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bracing

@verizon.net

Fence Post Bracing

Howdy everyone, got a question for our builders and engineers. I am in the process of building a privacy fence. I set all my 4x4 x 12 posts in concrete (4' in the ground, 8' out) and am slowly getting the picket sections installed, but I'm not going to get it all done before winter sets in. I'd like to keep the posts from twisting and warping as much as is possible before I finish up in the spring.

I was going to get some 2x4's and just brace in the middle and at the top of the post between sections post to post. But I was doing some reading and realized it may be better to go in an X fashion (top of one post to the bottom of the next on one side and alternating on the other side) between posts.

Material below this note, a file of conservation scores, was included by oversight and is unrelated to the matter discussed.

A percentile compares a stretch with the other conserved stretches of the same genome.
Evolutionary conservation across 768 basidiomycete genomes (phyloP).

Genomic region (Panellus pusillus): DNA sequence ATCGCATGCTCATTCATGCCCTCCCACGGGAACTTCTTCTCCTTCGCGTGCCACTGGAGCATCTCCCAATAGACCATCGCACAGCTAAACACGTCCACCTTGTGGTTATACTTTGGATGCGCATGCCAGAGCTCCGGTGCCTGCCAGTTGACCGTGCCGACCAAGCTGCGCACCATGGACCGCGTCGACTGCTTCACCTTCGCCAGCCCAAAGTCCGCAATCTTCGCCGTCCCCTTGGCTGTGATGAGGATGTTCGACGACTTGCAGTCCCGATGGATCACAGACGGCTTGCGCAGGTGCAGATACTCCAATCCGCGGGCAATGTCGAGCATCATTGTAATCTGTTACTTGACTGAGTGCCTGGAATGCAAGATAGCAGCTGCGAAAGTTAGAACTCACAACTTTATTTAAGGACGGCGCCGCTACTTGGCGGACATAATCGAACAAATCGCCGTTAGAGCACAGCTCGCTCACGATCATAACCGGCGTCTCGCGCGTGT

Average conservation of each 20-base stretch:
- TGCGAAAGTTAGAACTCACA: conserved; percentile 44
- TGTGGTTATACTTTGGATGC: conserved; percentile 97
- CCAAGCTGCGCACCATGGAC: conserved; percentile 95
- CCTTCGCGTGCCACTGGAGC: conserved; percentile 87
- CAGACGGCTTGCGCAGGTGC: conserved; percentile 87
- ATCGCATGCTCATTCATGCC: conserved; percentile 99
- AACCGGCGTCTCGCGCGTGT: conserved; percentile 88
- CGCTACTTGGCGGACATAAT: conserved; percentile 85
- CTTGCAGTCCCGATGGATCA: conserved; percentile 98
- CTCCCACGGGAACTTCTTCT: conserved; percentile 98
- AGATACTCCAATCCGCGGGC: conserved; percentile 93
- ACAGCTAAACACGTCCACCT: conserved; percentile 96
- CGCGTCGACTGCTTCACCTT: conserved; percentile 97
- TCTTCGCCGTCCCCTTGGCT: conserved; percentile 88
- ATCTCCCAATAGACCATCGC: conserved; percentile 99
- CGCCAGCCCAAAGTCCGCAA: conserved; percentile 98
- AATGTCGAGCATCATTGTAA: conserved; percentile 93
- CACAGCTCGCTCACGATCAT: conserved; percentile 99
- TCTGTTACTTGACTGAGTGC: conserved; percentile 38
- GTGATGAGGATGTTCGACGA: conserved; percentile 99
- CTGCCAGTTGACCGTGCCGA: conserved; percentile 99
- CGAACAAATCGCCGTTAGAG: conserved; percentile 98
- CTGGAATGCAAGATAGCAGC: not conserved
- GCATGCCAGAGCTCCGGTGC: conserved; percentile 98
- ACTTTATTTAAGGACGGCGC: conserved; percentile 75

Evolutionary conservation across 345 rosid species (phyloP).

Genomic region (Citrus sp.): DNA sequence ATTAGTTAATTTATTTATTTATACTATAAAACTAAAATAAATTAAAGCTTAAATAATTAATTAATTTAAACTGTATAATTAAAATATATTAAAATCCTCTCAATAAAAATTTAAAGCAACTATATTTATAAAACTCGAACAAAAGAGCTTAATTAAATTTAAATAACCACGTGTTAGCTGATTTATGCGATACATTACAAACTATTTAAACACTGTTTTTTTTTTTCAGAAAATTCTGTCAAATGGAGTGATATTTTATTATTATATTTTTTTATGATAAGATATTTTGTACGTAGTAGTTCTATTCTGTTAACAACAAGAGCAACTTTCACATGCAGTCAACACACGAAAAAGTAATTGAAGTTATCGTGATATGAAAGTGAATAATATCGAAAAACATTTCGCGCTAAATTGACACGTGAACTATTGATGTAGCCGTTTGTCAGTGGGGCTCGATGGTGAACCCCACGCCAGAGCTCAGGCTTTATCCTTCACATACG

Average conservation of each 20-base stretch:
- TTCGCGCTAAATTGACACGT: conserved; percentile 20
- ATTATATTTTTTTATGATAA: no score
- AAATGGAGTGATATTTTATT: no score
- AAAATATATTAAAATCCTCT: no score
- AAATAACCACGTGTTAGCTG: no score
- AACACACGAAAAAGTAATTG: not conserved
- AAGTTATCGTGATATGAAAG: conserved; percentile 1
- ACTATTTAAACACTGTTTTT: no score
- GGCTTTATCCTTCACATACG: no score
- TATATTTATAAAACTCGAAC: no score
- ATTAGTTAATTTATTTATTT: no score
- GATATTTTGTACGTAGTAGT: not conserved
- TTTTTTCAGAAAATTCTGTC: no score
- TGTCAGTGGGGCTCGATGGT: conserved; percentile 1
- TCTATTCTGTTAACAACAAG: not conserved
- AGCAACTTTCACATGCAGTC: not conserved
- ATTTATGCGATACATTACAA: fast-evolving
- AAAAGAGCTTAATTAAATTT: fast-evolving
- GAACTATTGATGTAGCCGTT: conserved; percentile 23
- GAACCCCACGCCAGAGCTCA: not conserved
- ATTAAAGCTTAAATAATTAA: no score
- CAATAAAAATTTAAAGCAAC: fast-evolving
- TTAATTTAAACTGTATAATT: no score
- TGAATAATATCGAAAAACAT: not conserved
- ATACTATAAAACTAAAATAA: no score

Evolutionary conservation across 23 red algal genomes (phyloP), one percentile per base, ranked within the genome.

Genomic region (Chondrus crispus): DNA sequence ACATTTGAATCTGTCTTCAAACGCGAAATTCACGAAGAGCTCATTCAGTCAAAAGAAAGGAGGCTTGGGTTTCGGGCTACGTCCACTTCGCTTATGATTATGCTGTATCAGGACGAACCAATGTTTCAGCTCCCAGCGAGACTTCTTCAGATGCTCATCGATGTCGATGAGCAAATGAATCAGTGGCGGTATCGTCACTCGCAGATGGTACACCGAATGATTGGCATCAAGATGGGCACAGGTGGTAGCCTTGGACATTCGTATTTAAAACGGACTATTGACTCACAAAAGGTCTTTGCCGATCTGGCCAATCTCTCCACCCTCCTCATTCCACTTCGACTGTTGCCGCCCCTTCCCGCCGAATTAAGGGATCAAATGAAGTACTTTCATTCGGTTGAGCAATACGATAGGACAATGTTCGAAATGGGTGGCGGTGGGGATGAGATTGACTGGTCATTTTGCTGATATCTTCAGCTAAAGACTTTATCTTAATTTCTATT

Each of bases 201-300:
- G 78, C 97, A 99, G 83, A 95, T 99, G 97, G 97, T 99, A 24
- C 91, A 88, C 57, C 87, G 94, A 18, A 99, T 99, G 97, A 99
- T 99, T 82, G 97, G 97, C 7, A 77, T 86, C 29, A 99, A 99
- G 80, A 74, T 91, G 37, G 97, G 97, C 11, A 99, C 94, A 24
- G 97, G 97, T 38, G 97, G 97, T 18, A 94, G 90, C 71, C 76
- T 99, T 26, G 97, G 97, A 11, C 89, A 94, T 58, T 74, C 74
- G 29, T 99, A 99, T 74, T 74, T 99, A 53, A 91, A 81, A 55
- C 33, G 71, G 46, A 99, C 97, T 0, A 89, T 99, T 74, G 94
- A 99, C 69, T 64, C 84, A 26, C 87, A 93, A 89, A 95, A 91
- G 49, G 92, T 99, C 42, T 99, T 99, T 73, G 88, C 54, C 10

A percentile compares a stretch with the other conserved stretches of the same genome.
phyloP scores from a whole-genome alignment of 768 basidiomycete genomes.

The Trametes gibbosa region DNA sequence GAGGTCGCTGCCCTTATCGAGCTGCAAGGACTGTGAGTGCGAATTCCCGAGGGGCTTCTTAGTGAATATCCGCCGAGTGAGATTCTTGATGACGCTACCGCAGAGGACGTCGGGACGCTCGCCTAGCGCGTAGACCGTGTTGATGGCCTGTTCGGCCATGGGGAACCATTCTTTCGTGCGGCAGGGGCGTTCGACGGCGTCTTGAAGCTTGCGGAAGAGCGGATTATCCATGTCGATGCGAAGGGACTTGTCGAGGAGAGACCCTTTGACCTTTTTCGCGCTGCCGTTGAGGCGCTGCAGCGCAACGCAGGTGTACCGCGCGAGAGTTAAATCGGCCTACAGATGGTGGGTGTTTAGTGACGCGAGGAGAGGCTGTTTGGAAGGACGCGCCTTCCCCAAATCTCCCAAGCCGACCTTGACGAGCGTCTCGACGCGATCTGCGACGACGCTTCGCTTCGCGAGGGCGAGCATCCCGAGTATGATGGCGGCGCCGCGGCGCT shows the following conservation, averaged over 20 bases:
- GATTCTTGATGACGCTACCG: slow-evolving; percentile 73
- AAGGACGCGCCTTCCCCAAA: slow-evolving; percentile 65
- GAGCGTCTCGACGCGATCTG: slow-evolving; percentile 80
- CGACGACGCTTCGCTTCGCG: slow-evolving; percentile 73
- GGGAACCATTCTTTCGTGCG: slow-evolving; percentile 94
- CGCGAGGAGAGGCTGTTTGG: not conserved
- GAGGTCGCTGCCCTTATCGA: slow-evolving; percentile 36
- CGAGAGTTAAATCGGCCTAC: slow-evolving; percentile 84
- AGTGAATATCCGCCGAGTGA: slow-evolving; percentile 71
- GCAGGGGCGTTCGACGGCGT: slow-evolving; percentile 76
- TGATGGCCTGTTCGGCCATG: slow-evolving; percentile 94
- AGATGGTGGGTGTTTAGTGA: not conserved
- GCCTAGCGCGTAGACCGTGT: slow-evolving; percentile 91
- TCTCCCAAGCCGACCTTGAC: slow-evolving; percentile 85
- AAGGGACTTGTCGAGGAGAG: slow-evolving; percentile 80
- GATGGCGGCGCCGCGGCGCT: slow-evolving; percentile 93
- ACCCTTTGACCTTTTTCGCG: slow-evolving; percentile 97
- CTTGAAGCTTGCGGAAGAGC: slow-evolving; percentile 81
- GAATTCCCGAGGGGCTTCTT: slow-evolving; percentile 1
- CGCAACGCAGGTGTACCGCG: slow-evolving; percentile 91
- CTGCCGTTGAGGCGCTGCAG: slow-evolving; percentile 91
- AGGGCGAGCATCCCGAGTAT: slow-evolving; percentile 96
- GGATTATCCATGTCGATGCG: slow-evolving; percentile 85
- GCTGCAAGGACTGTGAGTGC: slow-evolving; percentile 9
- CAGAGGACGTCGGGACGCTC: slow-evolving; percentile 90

Does it matter? Is there a best way? It's only going to be up over the winter and I'll remove them as I build and hang the picket sections.

Thanks in advance!


garys_2k
Premium
join:2004-05-07
Farmington, MI

Diagonal braces are always stronger than parallel braces -- they resist racking a lot more.


margerydany

join:2012-11-14
Dallas, TX
reply to bracing

Fences are only as strong as their posts and can occasionally be overcome by wind and shifting soil. When your fence sags, you can take steps to shore its posts up. If a post is in good condition, it can probably be restored to like new; if not, bracing it upright until proper repairs can be made is still typically possible.



Msradell
P.E.
Premium
join:2008-12-25
Louisville, KY
reply to garys_2k

said by garys_2k:

Diagonal braces are always stronger than parallel braces -- they resist racking a lot more.

Definitely the best option, many times better than what the OP is proposing.